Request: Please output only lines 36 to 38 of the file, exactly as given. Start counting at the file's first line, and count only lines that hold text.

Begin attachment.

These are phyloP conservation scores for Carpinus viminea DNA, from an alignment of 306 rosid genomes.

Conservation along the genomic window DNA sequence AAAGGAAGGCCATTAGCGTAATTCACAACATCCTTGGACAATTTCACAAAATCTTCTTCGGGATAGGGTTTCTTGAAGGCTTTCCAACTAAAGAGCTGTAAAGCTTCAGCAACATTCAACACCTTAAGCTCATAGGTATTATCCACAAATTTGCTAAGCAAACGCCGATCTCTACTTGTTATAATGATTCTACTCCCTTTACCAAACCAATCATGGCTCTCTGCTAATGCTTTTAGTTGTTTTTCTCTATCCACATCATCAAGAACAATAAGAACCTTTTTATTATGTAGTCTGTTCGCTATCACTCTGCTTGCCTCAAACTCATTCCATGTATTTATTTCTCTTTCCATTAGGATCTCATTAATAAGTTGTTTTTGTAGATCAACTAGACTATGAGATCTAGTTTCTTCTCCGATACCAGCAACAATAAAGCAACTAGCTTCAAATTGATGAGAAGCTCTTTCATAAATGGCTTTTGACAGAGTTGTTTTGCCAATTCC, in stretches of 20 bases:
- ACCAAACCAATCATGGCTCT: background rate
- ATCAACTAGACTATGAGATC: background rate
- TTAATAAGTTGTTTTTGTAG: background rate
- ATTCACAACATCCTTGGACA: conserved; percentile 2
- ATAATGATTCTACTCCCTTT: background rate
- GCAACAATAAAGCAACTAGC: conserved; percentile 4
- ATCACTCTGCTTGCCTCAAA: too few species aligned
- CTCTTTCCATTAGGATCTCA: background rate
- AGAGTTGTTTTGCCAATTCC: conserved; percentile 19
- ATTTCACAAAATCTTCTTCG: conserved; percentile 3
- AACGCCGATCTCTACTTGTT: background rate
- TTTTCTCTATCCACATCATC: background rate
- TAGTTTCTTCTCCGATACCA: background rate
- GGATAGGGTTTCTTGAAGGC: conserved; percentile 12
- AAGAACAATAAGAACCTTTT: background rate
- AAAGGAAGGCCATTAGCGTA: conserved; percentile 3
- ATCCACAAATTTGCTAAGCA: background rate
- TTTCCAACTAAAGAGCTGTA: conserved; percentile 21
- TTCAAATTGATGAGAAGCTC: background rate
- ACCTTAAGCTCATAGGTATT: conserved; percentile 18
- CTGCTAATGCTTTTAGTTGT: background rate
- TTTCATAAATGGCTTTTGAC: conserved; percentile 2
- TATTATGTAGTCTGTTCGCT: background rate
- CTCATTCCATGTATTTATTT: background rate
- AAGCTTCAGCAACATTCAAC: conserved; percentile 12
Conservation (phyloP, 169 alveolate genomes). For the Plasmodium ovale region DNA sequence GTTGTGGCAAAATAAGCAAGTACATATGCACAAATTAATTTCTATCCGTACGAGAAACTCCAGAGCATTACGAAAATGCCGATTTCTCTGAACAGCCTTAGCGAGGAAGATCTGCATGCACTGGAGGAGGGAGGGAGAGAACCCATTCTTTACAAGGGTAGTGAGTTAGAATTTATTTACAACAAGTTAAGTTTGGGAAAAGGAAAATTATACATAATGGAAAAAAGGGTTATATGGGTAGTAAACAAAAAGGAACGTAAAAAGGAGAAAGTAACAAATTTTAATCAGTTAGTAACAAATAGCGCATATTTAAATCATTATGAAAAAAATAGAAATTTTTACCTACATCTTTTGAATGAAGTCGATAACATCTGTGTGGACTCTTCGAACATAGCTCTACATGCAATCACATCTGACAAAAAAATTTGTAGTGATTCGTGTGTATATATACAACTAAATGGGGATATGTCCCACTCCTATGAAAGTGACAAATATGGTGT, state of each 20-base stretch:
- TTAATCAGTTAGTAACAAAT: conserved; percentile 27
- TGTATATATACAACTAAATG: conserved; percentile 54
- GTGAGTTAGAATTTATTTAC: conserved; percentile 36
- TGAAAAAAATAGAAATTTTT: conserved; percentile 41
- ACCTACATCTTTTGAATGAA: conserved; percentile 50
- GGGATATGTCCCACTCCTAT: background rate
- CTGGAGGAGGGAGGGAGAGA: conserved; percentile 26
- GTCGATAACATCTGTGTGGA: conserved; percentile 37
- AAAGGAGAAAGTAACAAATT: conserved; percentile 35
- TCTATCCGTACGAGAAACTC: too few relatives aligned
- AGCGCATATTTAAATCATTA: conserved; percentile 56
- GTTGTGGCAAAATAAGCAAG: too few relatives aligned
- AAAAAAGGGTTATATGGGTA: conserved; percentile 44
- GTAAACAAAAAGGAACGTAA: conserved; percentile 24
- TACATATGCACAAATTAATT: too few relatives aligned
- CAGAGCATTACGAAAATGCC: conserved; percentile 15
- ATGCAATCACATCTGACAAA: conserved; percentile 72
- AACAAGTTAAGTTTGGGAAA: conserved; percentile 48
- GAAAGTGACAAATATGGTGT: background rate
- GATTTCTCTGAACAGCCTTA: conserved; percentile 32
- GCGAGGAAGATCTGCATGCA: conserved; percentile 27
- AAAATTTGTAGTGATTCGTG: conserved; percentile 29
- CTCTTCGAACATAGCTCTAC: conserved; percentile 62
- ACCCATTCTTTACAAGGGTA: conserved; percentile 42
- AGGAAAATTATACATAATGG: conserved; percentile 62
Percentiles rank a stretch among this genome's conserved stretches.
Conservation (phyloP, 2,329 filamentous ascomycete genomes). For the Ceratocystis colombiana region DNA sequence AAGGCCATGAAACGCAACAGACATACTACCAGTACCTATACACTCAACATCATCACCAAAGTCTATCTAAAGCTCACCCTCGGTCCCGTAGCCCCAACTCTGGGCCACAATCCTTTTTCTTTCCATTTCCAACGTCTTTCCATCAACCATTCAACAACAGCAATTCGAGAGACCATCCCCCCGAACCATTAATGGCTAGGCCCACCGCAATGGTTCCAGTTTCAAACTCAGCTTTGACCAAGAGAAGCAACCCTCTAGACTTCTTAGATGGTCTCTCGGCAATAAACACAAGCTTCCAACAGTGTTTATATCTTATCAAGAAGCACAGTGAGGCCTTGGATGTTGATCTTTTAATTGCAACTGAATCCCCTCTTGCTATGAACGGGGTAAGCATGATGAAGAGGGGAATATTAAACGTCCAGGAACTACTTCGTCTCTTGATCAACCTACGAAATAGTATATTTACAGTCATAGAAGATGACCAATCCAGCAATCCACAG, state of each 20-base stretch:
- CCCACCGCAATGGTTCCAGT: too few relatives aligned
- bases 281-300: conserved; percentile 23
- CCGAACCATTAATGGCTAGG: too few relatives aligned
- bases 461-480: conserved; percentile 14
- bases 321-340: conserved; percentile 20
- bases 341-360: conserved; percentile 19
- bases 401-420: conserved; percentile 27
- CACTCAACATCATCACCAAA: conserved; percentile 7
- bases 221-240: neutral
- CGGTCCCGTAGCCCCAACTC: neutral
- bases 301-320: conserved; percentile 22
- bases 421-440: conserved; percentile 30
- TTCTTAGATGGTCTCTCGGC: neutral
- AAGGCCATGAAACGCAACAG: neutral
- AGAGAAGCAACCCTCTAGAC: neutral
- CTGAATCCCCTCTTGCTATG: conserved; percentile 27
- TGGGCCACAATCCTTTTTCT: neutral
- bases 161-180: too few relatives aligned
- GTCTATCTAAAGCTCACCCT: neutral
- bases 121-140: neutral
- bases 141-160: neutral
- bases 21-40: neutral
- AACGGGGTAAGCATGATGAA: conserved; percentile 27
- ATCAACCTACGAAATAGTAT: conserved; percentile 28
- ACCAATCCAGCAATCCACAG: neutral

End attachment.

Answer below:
- GTCGATAACATCTGTGTGGA: conserved; percentile 37
- AAAGGAGAAAGTAACAAATT: conserved; percentile 35
- TCTATCCGTACGAGAAACTC: too few relatives aligned